[en] The main goal of this work is to appraise the finite element method in the way it represents barotropic instabilities. To that end, three different formulations are employed. The free-surface formulation solves the primitive shallow-water equations and is of predominant use for ocean modeling. The vorticity-stream function and velocity-pressure formulations resort to the rigid-lid approximation and are presented because theoretical results are based on the same approximation. The growth rates for all three formulations are compared for hyperbolic tangent and piecewise linear shear flows. Structured and unstructured meshes are utilized. The investigation is also extended to time scales that allow for instability meanders to unfold, permitting the formation of eddies. We find that all three finite element formulations accurately represent barotropic instablities. In particular, convergence of growth rates toward theoretical ones is observed in all cases. It is also shown that the use of unstructured meshes allows for decreasing the computational cost while achieving greater accuracy. Overall, we find that the finite element method for free-surface models is effective at representing barotropic instabilities when it is combined with an appropriate advection scheme and, most importantly, adapted meshes.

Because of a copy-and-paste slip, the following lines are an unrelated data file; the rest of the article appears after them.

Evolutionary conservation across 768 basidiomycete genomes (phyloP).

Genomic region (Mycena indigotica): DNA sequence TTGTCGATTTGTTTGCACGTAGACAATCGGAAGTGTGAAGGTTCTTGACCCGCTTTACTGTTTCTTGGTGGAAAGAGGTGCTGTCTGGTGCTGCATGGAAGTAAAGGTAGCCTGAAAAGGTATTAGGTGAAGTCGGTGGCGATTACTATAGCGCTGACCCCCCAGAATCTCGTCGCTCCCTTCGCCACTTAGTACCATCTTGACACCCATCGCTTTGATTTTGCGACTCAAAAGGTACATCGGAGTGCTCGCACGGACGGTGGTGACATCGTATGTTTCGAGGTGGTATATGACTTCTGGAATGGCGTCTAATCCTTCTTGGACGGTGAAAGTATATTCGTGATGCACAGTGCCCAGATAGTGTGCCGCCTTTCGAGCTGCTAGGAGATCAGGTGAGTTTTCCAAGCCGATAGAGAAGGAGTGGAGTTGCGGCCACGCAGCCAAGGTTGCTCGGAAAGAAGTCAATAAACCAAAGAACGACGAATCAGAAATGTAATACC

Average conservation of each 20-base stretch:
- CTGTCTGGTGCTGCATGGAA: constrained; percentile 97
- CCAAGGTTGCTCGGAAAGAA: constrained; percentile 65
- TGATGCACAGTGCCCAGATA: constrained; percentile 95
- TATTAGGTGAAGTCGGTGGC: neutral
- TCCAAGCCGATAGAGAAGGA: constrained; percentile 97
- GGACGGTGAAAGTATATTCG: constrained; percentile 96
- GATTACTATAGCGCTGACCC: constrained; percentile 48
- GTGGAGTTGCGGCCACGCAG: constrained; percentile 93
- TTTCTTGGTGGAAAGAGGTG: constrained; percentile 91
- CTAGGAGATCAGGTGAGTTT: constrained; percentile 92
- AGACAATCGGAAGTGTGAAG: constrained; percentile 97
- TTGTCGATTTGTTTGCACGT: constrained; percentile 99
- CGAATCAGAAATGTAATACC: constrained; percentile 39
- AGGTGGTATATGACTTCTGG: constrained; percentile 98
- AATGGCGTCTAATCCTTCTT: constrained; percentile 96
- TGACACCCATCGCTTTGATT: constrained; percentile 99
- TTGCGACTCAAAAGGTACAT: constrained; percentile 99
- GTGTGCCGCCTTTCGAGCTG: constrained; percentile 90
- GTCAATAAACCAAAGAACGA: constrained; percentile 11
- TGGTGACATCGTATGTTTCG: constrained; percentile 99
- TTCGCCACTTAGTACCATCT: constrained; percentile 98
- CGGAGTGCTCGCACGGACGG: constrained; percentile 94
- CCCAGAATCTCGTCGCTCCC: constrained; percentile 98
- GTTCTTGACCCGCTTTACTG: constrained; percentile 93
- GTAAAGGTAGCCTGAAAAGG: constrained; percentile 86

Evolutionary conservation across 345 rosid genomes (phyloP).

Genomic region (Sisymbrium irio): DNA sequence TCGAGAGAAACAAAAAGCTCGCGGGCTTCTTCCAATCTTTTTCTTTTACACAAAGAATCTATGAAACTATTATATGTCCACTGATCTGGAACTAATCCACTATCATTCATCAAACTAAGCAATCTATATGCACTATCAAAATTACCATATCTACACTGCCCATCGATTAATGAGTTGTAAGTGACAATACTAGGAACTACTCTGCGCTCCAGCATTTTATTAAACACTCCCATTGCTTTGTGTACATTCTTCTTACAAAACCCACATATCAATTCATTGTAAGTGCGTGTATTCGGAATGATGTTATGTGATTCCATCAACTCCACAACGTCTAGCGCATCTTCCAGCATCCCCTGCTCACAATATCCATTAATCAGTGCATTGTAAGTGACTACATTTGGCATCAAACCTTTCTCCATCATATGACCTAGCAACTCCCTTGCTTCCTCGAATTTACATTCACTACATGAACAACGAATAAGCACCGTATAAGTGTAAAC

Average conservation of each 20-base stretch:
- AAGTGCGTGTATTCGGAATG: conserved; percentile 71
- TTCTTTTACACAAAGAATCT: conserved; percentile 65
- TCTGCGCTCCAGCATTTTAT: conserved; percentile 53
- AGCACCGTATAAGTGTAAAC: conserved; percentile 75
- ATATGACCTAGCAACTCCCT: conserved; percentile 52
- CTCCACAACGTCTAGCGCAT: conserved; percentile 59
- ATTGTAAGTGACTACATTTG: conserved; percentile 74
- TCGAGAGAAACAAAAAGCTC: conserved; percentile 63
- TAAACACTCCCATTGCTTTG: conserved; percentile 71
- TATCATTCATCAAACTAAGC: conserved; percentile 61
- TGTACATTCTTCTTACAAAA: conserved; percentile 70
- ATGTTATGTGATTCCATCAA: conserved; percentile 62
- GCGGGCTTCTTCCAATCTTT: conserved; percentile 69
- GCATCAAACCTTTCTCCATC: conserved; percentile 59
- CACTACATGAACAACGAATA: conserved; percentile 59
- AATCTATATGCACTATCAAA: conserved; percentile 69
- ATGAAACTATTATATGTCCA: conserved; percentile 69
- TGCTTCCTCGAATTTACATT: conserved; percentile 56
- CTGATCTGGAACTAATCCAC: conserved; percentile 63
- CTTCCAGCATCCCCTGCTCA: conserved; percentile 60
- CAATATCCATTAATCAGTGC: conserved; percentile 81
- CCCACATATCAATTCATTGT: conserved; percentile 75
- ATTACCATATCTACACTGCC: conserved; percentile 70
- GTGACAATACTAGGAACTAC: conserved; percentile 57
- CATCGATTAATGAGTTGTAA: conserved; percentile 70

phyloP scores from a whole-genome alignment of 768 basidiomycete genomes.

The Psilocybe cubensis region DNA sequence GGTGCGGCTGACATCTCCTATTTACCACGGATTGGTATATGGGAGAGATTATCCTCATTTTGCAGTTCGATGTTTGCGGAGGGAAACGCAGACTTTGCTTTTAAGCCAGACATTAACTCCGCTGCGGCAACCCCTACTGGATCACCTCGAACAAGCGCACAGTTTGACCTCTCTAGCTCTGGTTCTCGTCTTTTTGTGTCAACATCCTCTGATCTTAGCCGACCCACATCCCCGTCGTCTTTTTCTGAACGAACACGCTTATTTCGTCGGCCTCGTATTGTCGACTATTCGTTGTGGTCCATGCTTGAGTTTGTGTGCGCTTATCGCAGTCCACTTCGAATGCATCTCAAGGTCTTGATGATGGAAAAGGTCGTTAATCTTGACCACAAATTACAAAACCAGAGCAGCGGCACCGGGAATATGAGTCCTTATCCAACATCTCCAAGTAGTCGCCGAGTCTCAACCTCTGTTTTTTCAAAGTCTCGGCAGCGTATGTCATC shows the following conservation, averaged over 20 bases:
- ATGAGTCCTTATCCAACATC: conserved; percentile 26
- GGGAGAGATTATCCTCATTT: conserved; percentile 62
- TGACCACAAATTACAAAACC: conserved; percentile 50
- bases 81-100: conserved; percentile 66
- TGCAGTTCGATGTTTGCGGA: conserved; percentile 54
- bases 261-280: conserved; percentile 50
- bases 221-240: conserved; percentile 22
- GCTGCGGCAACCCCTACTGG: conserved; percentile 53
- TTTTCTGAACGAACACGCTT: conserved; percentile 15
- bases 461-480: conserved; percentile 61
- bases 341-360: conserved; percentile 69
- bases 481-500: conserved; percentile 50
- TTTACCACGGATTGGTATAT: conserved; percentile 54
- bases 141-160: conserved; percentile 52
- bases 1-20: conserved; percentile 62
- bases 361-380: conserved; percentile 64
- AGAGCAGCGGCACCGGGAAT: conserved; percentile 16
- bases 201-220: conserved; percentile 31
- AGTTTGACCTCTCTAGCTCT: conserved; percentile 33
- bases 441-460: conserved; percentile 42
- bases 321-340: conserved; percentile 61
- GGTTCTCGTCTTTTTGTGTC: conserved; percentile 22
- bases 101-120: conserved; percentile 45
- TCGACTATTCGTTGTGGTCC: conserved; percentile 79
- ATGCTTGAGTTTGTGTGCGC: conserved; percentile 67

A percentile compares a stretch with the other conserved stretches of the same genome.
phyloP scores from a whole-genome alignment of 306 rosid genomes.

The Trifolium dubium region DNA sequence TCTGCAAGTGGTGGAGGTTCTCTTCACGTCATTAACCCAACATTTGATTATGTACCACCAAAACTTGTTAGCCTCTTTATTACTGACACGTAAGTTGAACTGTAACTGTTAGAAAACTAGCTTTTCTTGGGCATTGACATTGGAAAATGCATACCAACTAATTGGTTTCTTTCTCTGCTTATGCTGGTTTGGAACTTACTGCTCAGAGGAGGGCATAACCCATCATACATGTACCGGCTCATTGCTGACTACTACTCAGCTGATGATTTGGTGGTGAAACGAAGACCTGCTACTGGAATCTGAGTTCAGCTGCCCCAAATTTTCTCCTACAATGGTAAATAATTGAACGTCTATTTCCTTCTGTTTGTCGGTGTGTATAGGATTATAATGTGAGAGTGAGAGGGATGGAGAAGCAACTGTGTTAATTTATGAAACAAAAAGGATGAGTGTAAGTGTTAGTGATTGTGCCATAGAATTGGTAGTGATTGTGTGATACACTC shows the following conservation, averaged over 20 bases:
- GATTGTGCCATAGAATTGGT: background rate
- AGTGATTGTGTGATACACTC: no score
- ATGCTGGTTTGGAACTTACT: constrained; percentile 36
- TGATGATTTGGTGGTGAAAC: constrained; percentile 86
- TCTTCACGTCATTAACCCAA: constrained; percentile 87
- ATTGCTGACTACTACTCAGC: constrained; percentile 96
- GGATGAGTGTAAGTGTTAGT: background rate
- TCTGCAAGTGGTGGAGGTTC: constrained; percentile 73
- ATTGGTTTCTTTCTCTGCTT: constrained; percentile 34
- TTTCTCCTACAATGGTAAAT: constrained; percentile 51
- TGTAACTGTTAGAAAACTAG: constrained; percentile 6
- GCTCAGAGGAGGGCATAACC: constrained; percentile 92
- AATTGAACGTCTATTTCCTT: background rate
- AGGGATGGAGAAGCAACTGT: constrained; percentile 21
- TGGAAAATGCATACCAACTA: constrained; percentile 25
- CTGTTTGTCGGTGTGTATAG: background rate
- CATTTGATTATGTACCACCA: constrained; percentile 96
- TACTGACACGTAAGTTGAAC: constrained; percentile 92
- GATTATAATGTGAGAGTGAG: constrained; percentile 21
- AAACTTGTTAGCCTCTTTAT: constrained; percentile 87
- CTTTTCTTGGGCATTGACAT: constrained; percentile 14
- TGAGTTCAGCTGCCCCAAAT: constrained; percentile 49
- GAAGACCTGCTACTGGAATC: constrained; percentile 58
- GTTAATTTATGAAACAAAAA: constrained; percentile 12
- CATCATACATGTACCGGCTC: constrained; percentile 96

Centre Interfacultaire de Recherches en Océanologie - MARE - GHER